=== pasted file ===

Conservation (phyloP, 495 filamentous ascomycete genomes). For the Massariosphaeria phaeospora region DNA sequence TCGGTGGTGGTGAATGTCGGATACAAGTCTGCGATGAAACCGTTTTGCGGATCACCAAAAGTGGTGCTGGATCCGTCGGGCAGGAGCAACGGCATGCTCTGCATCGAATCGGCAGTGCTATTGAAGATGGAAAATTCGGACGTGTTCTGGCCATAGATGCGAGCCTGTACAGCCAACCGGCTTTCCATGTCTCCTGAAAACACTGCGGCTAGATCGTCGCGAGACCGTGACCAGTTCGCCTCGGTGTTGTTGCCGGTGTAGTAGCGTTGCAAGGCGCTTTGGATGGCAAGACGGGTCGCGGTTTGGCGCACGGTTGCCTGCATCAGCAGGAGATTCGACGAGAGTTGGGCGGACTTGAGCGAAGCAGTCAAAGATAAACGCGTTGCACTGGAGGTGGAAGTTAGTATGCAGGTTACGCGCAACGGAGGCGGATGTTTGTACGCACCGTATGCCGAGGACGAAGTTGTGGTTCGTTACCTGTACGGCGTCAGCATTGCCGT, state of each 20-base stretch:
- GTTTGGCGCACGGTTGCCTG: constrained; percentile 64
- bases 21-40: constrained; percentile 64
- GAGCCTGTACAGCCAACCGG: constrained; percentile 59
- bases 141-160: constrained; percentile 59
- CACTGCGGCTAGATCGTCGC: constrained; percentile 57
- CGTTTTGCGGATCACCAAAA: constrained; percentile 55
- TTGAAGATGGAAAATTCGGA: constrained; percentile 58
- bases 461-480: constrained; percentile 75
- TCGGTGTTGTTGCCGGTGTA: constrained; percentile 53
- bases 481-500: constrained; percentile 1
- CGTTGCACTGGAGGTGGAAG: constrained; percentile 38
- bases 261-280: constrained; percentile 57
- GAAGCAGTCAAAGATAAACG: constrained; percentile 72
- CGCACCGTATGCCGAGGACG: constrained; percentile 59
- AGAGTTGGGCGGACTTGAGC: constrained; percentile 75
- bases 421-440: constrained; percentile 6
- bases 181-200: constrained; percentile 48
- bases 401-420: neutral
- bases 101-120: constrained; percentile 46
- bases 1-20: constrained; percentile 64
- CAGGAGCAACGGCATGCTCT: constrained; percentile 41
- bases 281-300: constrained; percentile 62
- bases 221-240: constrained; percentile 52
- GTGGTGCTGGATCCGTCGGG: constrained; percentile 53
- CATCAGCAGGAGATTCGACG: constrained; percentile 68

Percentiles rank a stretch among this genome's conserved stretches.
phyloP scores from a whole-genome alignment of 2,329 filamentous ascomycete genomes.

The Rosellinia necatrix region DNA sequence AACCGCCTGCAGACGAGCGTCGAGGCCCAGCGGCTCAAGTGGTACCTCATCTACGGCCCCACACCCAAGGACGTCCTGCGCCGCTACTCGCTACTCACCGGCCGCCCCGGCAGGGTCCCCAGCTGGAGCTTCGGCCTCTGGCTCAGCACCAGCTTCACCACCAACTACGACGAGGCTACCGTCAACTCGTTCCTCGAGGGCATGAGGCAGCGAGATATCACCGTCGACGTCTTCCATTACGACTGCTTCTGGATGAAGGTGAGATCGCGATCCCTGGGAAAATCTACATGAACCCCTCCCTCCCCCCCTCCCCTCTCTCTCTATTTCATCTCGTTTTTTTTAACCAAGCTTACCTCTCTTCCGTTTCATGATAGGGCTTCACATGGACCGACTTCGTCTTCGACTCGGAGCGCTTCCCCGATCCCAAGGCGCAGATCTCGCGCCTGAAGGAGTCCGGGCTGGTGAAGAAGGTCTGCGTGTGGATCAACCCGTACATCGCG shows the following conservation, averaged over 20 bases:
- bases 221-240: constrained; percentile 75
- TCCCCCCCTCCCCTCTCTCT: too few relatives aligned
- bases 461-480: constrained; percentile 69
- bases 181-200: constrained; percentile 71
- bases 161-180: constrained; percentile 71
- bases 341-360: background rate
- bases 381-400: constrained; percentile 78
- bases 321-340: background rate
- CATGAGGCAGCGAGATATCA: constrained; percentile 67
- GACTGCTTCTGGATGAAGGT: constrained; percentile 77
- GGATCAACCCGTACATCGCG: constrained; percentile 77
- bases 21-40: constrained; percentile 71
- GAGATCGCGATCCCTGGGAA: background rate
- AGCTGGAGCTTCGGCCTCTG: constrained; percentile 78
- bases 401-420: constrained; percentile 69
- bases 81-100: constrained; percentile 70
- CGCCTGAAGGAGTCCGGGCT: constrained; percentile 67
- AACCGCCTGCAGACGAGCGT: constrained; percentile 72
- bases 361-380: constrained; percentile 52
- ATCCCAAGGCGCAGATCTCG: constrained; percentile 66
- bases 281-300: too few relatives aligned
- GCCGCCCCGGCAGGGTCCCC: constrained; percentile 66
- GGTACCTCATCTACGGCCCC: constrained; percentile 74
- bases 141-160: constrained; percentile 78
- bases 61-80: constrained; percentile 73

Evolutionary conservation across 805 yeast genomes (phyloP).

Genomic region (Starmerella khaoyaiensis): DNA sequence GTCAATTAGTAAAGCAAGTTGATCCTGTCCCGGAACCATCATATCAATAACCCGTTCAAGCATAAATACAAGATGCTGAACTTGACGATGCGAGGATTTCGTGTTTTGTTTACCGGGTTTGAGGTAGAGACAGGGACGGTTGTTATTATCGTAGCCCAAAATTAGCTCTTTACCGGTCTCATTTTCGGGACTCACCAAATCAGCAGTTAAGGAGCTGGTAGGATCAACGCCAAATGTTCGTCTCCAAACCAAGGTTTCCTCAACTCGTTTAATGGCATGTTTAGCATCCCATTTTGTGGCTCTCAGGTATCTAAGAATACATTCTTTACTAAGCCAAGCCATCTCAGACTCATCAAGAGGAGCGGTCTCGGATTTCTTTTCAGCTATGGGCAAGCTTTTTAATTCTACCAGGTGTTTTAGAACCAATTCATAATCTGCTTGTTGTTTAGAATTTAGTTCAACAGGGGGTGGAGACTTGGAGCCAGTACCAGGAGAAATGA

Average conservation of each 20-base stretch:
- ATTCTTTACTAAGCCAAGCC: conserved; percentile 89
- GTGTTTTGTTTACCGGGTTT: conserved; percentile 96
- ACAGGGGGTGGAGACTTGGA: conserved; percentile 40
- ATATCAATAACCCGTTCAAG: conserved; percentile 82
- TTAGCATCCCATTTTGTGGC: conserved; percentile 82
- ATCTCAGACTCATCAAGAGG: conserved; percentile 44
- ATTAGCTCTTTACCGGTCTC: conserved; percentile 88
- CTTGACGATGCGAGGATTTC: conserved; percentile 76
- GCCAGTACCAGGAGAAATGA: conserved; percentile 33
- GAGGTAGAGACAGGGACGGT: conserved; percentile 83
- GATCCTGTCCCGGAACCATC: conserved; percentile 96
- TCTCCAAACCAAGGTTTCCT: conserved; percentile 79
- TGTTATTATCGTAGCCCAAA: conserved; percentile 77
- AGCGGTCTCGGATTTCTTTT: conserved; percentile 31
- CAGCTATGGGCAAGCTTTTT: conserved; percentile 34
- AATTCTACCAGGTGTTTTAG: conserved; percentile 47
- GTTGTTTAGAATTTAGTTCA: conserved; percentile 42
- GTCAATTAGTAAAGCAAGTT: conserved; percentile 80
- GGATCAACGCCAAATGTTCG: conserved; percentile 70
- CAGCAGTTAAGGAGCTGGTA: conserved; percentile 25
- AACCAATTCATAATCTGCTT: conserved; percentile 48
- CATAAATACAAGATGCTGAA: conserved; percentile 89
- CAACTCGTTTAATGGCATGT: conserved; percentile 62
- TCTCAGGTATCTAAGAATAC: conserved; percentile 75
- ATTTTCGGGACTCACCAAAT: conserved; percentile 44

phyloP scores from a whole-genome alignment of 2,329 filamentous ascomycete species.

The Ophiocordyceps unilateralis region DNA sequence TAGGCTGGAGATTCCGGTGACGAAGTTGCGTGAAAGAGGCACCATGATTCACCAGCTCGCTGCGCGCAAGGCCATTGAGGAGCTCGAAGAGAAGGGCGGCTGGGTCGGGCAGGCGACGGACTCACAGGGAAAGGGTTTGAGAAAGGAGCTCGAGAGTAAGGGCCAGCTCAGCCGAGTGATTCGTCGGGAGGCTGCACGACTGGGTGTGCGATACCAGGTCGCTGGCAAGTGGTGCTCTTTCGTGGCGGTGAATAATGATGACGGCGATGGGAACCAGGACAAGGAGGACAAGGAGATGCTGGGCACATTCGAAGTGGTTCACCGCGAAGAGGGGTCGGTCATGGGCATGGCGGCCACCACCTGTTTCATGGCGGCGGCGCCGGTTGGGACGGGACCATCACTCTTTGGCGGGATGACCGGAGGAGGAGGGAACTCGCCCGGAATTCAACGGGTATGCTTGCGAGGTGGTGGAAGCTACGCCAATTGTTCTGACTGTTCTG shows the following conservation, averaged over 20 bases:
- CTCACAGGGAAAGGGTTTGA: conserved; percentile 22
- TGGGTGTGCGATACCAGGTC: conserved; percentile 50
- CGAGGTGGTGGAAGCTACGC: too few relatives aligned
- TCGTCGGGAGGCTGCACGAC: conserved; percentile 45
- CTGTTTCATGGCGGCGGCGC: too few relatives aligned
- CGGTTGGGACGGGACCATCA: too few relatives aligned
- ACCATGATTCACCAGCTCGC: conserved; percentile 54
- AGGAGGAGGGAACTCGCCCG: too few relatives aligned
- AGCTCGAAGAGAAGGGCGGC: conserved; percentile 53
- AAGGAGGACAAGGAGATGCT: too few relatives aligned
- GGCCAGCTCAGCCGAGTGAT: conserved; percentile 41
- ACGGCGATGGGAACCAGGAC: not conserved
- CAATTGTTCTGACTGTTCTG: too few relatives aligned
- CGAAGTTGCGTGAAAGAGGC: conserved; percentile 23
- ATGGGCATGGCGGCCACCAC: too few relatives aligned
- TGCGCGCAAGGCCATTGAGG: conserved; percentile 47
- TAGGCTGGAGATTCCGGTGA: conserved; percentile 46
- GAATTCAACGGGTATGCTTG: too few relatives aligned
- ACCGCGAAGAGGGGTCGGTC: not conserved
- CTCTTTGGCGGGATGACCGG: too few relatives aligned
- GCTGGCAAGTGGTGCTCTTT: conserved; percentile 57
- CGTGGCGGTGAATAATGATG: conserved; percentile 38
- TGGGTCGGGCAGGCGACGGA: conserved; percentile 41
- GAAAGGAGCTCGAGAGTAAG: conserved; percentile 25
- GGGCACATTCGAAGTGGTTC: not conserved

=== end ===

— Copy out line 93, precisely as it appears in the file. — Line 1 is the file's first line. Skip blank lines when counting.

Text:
- AGCTCGAAGAGAAGGGCGGC: conserved; percentile 53